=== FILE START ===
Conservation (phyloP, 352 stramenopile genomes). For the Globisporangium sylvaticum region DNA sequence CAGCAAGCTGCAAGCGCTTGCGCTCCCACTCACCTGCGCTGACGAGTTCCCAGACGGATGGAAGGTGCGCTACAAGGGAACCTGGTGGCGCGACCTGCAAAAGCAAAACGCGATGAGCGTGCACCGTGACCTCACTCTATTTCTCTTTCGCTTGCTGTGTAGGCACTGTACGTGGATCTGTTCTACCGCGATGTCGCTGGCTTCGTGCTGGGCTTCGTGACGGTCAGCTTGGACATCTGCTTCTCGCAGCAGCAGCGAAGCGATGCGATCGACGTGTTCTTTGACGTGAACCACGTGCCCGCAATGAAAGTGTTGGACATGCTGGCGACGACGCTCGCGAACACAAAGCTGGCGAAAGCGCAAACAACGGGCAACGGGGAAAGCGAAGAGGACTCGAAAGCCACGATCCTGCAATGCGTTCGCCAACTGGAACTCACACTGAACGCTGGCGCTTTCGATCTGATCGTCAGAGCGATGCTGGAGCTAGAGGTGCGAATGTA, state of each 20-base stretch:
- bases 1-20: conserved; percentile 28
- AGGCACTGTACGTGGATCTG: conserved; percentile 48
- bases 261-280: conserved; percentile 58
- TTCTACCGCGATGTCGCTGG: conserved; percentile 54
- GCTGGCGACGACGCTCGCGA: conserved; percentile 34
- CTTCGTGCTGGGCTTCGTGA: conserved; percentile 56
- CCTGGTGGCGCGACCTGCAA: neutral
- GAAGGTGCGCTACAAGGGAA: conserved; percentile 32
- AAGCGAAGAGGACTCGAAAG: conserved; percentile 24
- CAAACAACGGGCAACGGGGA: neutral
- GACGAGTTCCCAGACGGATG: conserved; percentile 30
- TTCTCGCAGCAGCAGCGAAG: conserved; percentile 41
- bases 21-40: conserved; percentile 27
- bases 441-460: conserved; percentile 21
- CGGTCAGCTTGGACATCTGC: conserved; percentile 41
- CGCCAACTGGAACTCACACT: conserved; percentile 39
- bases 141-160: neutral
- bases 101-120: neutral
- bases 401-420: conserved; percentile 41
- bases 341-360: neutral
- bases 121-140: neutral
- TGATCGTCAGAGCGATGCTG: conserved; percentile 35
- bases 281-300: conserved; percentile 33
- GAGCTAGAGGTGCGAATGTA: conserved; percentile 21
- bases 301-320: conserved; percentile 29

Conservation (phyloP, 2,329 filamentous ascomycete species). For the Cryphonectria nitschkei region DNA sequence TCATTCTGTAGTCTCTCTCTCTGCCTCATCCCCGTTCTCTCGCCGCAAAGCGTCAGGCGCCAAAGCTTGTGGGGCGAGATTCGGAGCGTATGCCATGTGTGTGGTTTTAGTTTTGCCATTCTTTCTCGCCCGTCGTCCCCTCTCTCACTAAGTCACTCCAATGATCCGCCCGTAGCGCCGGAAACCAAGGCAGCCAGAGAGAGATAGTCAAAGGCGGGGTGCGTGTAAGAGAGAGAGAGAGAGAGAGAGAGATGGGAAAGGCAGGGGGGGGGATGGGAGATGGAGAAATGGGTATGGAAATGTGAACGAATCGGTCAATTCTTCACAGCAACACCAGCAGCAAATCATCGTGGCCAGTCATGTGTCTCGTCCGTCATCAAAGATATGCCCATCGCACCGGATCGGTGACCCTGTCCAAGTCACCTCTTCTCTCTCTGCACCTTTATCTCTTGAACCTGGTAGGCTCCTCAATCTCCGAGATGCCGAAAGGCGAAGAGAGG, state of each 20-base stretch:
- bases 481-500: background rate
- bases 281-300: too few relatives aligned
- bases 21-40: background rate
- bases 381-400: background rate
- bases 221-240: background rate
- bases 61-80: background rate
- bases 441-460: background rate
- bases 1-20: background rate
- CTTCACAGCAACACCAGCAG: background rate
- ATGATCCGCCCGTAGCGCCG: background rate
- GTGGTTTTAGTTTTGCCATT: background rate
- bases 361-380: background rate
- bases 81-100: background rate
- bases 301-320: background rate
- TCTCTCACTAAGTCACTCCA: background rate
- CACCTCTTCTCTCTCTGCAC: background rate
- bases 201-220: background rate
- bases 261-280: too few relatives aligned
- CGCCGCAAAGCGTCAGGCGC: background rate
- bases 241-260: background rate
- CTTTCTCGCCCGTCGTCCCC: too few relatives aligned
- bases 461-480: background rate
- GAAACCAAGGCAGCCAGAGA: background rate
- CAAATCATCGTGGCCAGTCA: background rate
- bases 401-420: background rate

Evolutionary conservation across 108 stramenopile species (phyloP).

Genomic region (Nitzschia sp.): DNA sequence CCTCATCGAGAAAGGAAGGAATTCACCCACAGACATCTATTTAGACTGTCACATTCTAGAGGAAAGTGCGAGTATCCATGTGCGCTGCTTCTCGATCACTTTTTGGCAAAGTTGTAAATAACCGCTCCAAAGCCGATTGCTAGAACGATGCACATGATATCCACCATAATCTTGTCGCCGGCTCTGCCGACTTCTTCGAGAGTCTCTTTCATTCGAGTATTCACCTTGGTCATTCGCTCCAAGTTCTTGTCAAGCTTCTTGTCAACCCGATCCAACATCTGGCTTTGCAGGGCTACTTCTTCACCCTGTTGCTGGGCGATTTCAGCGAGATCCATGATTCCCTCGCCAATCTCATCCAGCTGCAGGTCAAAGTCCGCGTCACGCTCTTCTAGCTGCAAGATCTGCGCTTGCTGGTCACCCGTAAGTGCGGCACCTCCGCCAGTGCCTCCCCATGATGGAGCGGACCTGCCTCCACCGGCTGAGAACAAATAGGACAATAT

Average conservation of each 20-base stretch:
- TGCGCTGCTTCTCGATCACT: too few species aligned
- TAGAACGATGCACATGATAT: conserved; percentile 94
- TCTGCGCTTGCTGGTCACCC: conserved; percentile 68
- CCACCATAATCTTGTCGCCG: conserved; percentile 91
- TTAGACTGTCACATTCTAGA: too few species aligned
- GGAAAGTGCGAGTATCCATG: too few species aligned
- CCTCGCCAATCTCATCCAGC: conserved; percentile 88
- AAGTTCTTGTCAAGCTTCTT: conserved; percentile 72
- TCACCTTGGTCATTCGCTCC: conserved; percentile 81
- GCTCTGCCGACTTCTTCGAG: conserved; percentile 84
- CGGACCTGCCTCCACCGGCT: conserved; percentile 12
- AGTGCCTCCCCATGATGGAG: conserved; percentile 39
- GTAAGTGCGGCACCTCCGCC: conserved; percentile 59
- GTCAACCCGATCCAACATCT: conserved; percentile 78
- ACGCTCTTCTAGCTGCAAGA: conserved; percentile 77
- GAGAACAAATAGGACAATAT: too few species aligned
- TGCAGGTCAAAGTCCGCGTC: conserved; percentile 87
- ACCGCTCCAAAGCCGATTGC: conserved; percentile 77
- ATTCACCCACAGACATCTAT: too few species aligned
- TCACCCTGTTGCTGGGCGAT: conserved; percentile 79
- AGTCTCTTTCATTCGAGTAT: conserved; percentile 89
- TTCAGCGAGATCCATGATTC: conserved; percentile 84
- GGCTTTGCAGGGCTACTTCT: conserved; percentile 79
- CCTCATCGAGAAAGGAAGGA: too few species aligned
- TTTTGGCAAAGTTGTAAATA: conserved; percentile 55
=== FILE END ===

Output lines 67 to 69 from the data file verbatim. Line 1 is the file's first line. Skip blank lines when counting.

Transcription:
- AGTGCCTCCCCATGATGGAG: conserved; percentile 39
- GTAAGTGCGGCACCTCCGCC: conserved; percentile 59
- GTCAACCCGATCCAACATCT: conserved; percentile 78